The other major option is to emphasize that God is (to some degree) immanent or this-wordly, but, the same kind of problem emerges. What specifically ties the everyday observable world to that specific constellation of beliefs about God? Where is God in the immediate world we inhabit?
Now, this can get into some deep philosophy about any set of assumptions and beliefs and their tether to the world around us, but again, that's not the point. We aren't going that deep.
The point is that the constellation in question tends to be self-sustaining, self-referential, and self-contained. So if you point to an incarnational theology showing that some aspect of God is (at least) a part of the world and is therefore directly connected to and concerned with it, then you are locating God (or at least God's interests) somewhere observable. For the transcendent angle, if people are somehow connecting to some larger realm beyond normal experience, again, it is relevant because it is connecting that greater reality or other-wordly awareness to our more conventional sense and experience of existence. To "this" world.
Or, to short-hand that, if such a constellation of thoughts, feelings, and symbols regarding a religion only points to itself it fails to be useful to anyone else not adopting that worldview. If such a constellation points only to itself, it must reinterpret everything in the more broadly shared and conventional view of the world to serve itself:
Why believe or act a certain way? "Jesus."
Why does that matter? "God."
And why does that matter? "Jesus."
And why does that matter? "The crucifixion/resurrection."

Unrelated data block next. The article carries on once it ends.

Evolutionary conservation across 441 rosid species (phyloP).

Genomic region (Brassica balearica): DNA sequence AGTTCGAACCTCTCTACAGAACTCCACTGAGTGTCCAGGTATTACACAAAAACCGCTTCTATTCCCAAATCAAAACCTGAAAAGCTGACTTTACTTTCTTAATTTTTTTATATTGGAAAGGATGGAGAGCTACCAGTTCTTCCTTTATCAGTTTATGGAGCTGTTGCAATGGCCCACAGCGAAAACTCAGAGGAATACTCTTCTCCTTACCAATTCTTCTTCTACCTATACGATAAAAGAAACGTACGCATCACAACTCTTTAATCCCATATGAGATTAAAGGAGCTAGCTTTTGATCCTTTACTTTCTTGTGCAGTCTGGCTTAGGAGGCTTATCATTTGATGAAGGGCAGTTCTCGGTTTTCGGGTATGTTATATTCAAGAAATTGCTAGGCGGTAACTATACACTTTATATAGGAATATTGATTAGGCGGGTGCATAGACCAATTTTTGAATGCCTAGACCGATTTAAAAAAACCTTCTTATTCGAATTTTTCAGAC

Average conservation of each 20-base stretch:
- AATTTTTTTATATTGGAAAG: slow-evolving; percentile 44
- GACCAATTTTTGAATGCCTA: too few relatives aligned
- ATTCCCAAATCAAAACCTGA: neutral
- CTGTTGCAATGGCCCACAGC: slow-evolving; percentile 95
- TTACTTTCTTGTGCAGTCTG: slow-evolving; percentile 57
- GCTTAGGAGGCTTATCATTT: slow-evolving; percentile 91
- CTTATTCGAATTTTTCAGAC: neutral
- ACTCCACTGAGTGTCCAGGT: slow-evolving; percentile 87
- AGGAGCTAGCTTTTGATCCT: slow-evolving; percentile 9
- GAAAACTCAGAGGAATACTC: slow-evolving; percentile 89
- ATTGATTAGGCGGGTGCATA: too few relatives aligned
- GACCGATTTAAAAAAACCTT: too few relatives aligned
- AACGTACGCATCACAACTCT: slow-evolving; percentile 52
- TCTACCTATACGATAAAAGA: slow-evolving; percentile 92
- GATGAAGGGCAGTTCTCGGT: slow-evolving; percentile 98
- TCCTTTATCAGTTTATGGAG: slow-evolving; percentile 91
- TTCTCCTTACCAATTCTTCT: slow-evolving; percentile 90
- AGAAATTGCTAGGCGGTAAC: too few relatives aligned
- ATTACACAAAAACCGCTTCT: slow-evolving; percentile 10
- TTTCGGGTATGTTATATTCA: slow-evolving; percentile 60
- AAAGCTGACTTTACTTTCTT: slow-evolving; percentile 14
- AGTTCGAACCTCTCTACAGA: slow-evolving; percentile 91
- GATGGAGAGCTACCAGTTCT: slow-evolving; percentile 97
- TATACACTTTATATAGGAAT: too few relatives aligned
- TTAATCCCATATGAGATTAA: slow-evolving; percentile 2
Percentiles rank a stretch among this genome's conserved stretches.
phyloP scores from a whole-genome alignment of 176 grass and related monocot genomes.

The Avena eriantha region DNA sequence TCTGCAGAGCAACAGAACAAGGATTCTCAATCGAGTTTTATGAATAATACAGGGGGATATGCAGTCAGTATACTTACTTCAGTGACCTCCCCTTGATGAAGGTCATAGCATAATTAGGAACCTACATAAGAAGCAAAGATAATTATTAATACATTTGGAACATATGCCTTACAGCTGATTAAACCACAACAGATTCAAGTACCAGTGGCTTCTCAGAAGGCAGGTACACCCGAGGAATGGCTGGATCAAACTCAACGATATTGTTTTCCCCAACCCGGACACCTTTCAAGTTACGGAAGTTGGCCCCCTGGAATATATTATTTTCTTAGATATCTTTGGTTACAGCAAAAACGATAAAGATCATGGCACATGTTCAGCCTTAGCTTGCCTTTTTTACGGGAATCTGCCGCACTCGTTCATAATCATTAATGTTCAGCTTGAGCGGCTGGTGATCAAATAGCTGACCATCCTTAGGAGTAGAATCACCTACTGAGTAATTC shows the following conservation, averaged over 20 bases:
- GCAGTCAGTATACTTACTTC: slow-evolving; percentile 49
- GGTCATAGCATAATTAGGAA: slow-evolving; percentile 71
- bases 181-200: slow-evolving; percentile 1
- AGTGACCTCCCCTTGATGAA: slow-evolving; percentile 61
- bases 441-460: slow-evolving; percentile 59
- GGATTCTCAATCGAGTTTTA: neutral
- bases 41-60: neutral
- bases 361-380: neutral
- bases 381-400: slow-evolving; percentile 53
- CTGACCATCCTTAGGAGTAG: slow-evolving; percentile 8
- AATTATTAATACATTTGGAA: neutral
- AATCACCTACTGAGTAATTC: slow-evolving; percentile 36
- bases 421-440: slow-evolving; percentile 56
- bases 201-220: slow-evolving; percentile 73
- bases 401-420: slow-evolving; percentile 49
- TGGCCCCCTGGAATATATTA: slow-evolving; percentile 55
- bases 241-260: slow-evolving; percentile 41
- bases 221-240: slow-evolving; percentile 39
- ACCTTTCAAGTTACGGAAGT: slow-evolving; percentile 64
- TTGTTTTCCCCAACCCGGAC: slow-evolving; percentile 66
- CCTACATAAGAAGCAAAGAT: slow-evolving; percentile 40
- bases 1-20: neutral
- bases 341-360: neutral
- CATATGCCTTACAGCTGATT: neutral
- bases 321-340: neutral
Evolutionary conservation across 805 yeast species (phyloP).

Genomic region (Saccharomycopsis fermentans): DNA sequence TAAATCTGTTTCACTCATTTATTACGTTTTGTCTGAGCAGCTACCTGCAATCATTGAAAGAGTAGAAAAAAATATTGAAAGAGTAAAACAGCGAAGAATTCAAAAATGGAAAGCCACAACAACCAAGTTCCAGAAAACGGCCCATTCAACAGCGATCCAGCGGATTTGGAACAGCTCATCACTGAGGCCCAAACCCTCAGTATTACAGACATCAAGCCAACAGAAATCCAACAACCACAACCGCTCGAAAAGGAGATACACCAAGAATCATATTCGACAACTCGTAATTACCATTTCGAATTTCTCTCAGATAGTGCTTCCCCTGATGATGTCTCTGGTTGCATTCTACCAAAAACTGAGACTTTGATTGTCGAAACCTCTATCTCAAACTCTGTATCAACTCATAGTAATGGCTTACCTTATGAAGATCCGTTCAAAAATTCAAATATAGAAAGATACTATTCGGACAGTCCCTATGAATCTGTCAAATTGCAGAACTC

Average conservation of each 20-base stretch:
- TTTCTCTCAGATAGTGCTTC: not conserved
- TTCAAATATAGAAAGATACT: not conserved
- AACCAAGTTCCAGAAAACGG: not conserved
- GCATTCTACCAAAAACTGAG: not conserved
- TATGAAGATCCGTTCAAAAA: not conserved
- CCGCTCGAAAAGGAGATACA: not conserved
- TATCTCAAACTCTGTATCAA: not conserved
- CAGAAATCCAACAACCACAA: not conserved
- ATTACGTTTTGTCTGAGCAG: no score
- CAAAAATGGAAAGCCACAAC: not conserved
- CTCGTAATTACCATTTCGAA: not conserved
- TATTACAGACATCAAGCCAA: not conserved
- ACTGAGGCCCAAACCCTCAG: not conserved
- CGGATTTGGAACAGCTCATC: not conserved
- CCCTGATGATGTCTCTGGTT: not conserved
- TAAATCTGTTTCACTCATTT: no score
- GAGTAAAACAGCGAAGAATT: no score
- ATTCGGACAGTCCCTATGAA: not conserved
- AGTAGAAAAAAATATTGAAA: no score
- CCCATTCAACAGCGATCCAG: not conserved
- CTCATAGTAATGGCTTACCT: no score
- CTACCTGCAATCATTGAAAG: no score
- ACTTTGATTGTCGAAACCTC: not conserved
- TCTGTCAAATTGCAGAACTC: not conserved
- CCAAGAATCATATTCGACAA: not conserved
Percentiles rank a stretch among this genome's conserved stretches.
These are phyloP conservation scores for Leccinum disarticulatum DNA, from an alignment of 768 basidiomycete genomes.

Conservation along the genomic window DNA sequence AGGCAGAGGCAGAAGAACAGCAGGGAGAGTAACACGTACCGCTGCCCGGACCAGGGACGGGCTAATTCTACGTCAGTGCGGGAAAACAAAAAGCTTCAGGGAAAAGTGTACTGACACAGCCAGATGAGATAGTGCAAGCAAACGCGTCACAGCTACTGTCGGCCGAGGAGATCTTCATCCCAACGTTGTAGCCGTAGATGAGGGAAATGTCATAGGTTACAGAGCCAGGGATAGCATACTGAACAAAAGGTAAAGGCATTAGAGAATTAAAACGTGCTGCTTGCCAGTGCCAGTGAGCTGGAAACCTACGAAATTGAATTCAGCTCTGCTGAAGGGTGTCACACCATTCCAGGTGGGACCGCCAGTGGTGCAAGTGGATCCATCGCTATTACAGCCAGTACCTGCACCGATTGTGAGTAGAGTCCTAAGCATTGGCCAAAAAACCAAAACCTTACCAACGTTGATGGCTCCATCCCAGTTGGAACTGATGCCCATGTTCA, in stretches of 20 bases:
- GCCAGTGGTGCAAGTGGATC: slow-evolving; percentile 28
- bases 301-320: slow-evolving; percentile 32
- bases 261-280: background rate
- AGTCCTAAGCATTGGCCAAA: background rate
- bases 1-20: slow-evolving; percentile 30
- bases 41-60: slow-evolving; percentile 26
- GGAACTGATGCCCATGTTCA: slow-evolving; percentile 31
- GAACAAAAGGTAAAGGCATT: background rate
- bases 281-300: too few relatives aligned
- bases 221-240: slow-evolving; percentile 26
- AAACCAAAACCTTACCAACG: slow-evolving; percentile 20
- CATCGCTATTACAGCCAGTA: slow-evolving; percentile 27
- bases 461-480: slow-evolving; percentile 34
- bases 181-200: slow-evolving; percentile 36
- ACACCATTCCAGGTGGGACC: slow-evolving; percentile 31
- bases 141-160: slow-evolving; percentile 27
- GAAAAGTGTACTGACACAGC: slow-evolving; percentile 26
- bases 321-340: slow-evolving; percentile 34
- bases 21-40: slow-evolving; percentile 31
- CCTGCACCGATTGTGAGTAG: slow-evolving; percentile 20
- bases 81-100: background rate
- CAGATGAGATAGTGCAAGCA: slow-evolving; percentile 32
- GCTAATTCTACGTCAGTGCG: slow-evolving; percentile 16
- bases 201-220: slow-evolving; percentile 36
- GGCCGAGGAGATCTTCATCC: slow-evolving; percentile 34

And why does that matter? "God."
And why does that matter? "The Bible."
And why does that matter? "God."
And why does that matter? "Jesus..."
When enthralled by such a constellation, it seems self-justifying and self-explanatory. Yet eventually, a half-way thoughtful Christian will begin pointing to things outside of the constellation. To claims about conventional miracles connected to Christianity. To reports or anecdotes about how believing somehow helped the faithful. Or how it led to actions and movements that helped others regardless of their belief. And so on.
Christian tired of being misrepresented by conservative traditionalists and regressive fundamentalists
So yes, it matters where Christians locate God and God's priorities. There is a tendency on the part of some Christians to want to be apart from the conventional world, and therefore to keep their religion away from issues surrounding social change and related political discourse. God is strictly transcendent and lives in that self-referential constellation of thoughts, feelings, symbols, and ideas associated with "Christianity". Salvation is a ticket to relocating to a heavenly realm after death. Charity with a "this-wordly" focus is OK as long as it is limited and doesn't suck you into larger issues and make you take sides.